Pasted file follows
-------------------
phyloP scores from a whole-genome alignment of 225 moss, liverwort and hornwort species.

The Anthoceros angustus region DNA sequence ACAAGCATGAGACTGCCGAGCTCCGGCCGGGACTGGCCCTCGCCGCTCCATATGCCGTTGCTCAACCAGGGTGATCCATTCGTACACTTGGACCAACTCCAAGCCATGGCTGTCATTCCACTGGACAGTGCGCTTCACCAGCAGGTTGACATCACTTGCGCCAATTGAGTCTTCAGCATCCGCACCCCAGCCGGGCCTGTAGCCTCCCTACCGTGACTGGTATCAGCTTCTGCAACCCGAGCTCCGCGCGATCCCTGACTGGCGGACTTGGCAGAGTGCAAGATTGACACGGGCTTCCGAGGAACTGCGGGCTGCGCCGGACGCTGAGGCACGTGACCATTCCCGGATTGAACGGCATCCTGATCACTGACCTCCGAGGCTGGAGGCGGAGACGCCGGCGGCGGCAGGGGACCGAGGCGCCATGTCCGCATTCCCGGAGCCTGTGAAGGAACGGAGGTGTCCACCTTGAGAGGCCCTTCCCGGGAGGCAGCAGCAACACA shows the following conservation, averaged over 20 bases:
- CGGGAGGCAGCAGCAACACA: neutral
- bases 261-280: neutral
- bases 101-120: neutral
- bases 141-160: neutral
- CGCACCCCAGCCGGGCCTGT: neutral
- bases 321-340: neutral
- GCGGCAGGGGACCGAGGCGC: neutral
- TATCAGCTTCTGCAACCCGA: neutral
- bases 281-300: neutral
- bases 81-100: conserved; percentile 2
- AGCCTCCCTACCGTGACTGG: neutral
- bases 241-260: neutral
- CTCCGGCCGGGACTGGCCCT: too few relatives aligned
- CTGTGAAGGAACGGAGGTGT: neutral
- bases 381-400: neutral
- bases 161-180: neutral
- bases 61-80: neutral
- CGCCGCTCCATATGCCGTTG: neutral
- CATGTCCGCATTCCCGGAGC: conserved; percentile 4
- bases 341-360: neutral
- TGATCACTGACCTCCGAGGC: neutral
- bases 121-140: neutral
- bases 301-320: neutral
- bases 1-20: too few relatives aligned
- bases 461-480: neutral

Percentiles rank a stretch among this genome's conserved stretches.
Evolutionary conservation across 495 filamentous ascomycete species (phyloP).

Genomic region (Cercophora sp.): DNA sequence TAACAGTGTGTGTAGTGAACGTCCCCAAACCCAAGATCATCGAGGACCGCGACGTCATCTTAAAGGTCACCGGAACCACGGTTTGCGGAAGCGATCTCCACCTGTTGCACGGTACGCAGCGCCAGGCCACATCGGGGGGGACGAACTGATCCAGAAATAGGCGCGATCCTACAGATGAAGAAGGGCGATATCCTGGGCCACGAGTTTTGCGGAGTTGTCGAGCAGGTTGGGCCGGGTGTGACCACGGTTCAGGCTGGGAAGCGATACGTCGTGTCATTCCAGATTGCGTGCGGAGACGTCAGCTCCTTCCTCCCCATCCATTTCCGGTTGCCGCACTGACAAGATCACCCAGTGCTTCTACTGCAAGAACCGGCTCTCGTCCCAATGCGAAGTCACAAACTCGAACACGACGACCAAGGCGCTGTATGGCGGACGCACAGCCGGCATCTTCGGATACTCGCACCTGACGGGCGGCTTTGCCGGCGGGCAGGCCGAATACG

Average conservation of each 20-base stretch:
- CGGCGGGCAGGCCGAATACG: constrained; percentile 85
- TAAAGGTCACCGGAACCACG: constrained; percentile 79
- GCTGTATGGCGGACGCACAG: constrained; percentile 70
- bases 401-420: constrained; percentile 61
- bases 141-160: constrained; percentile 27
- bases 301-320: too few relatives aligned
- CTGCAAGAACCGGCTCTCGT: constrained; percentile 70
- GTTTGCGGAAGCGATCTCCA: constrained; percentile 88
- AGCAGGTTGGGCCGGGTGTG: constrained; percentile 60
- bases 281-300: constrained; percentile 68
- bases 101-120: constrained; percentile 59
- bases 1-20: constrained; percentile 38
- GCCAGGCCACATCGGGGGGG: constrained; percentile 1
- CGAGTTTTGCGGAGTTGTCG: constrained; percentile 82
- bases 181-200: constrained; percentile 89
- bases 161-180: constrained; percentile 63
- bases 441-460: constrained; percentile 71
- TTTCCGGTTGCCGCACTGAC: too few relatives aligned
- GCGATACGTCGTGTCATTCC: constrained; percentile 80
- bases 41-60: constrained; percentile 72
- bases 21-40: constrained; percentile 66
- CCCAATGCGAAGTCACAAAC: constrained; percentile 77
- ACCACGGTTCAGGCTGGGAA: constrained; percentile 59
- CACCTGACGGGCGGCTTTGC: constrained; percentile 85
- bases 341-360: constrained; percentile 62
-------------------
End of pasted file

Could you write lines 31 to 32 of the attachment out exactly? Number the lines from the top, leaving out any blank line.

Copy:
Average conservation of each 20-base stretch:
- CGGCGGGCAGGCCGAATACG: constrained; percentile 85